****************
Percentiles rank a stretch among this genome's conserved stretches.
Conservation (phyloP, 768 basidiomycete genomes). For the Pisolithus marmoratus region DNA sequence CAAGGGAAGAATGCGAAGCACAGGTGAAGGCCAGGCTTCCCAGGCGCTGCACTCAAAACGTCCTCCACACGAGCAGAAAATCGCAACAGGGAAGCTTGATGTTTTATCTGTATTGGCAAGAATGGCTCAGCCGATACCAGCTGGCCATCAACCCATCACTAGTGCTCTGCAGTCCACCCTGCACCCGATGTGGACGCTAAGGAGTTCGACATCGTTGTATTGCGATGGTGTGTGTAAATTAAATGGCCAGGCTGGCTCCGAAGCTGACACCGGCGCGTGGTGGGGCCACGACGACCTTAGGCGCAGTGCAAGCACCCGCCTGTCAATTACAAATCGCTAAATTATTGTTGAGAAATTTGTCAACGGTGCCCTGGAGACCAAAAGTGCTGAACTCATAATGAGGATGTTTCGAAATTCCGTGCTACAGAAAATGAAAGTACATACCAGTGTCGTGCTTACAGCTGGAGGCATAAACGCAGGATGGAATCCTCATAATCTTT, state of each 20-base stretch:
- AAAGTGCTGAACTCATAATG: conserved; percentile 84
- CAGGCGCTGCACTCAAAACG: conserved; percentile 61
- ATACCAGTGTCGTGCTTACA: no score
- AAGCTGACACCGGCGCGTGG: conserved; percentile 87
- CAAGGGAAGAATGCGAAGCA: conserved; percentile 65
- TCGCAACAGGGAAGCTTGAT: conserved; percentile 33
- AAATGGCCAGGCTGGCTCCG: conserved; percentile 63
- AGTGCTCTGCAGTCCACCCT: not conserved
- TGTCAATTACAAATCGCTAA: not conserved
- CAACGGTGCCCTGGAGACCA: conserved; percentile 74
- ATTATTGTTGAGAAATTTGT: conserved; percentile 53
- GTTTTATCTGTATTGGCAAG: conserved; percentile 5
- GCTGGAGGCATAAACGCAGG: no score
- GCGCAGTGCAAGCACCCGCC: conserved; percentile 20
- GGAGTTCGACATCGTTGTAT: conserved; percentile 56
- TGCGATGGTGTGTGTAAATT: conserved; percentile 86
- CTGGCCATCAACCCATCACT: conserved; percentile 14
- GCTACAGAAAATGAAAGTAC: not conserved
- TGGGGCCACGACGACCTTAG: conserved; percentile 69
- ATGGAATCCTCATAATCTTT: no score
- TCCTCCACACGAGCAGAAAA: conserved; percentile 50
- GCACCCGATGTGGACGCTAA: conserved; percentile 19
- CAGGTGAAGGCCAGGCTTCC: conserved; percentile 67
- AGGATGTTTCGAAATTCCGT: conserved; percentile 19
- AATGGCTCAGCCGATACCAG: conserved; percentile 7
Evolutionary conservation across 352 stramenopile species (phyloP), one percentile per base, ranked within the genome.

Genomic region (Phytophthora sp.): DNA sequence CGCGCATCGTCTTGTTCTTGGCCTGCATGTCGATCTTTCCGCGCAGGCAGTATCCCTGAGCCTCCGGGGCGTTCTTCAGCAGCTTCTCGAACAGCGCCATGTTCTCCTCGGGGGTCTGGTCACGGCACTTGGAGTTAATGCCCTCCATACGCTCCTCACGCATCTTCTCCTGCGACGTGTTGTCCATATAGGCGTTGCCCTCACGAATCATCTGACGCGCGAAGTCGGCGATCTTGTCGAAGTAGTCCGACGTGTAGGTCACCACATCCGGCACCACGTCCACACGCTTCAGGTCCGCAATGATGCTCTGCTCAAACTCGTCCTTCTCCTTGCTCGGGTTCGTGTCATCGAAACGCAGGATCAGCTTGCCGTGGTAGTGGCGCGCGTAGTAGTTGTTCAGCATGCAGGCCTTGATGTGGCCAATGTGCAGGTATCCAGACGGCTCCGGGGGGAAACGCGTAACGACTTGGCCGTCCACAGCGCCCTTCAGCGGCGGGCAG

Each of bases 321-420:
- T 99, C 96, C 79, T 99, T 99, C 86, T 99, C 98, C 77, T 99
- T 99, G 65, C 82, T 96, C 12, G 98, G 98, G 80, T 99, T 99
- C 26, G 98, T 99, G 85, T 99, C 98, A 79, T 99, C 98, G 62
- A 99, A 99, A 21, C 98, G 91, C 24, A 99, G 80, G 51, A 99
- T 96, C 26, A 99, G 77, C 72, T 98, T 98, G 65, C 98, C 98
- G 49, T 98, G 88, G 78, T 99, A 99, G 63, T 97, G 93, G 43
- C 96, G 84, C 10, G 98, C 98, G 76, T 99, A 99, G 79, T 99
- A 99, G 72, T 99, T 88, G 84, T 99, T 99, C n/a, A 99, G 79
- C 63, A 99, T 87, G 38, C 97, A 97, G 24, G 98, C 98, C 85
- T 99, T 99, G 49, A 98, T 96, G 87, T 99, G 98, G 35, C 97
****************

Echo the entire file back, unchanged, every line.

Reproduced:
Percentiles rank a stretch among this genome's conserved stretches.
Conservation (phyloP, 768 basidiomycete genomes). For the Pisolithus marmoratus region DNA sequence CAAGGGAAGAATGCGAAGCACAGGTGAAGGCCAGGCTTCCCAGGCGCTGCACTCAAAACGTCCTCCACACGAGCAGAAAATCGCAACAGGGAAGCTTGATGTTTTATCTGTATTGGCAAGAATGGCTCAGCCGATACCAGCTGGCCATCAACCCATCACTAGTGCTCTGCAGTCCACCCTGCACCCGATGTGGACGCTAAGGAGTTCGACATCGTTGTATTGCGATGGTGTGTGTAAATTAAATGGCCAGGCTGGCTCCGAAGCTGACACCGGCGCGTGGTGGGGCCACGACGACCTTAGGCGCAGTGCAAGCACCCGCCTGTCAATTACAAATCGCTAAATTATTGTTGAGAAATTTGTCAACGGTGCCCTGGAGACCAAAAGTGCTGAACTCATAATGAGGATGTTTCGAAATTCCGTGCTACAGAAAATGAAAGTACATACCAGTGTCGTGCTTACAGCTGGAGGCATAAACGCAGGATGGAATCCTCATAATCTTT, state of each 20-base stretch:
- AAAGTGCTGAACTCATAATG: conserved; percentile 84
- CAGGCGCTGCACTCAAAACG: conserved; percentile 61
- ATACCAGTGTCGTGCTTACA: no score
- AAGCTGACACCGGCGCGTGG: conserved; percentile 87
- CAAGGGAAGAATGCGAAGCA: conserved; percentile 65
- TCGCAACAGGGAAGCTTGAT: conserved; percentile 33
- AAATGGCCAGGCTGGCTCCG: conserved; percentile 63
- AGTGCTCTGCAGTCCACCCT: not conserved
- TGTCAATTACAAATCGCTAA: not conserved
- CAACGGTGCCCTGGAGACCA: conserved; percentile 74
- ATTATTGTTGAGAAATTTGT: conserved; percentile 53
- GTTTTATCTGTATTGGCAAG: conserved; percentile 5
- GCTGGAGGCATAAACGCAGG: no score
- GCGCAGTGCAAGCACCCGCC: conserved; percentile 20
- GGAGTTCGACATCGTTGTAT: conserved; percentile 56
- TGCGATGGTGTGTGTAAATT: conserved; percentile 86
- CTGGCCATCAACCCATCACT: conserved; percentile 14
- GCTACAGAAAATGAAAGTAC: not conserved
- TGGGGCCACGACGACCTTAG: conserved; percentile 69
- ATGGAATCCTCATAATCTTT: no score
- TCCTCCACACGAGCAGAAAA: conserved; percentile 50
- GCACCCGATGTGGACGCTAA: conserved; percentile 19
- CAGGTGAAGGCCAGGCTTCC: conserved; percentile 67
- AGGATGTTTCGAAATTCCGT: conserved; percentile 19
- AATGGCTCAGCCGATACCAG: conserved; percentile 7
Evolutionary conservation across 352 stramenopile species (phyloP), one percentile per base, ranked within the genome.

Genomic region (Phytophthora sp.): DNA sequence CGCGCATCGTCTTGTTCTTGGCCTGCATGTCGATCTTTCCGCGCAGGCAGTATCCCTGAGCCTCCGGGGCGTTCTTCAGCAGCTTCTCGAACAGCGCCATGTTCTCCTCGGGGGTCTGGTCACGGCACTTGGAGTTAATGCCCTCCATACGCTCCTCACGCATCTTCTCCTGCGACGTGTTGTCCATATAGGCGTTGCCCTCACGAATCATCTGACGCGCGAAGTCGGCGATCTTGTCGAAGTAGTCCGACGTGTAGGTCACCACATCCGGCACCACGTCCACACGCTTCAGGTCCGCAATGATGCTCTGCTCAAACTCGTCCTTCTCCTTGCTCGGGTTCGTGTCATCGAAACGCAGGATCAGCTTGCCGTGGTAGTGGCGCGCGTAGTAGTTGTTCAGCATGCAGGCCTTGATGTGGCCAATGTGCAGGTATCCAGACGGCTCCGGGGGGAAACGCGTAACGACTTGGCCGTCCACAGCGCCCTTCAGCGGCGGGCAG

Each of bases 321-420:
- T 99, C 96, C 79, T 99, T 99, C 86, T 99, C 98, C 77, T 99
- T 99, G 65, C 82, T 96, C 12, G 98, G 98, G 80, T 99, T 99
- C 26, G 98, T 99, G 85, T 99, C 98, A 79, T 99, C 98, G 62
- A 99, A 99, A 21, C 98, G 91, C 24, A 99, G 80, G 51, A 99
- T 96, C 26, A 99, G 77, C 72, T 98, T 98, G 65, C 98, C 98
- G 49, T 98, G 88, G 78, T 99, A 99, G 63, T 97, G 93, G 43
- C 96, G 84, C 10, G 98, C 98, G 76, T 99, A 99, G 79, T 99
- A 99, G 72, T 99, T 88, G 84, T 99, T 99, C n/a, A 99, G 79
- C 63, A 99, T 87, G 38, C 97, A 97, G 24, G 98, C 98, C 85
- T 99, T 99, G 49, A 98, T 96, G 87, T 99, G 98, G 35, C 97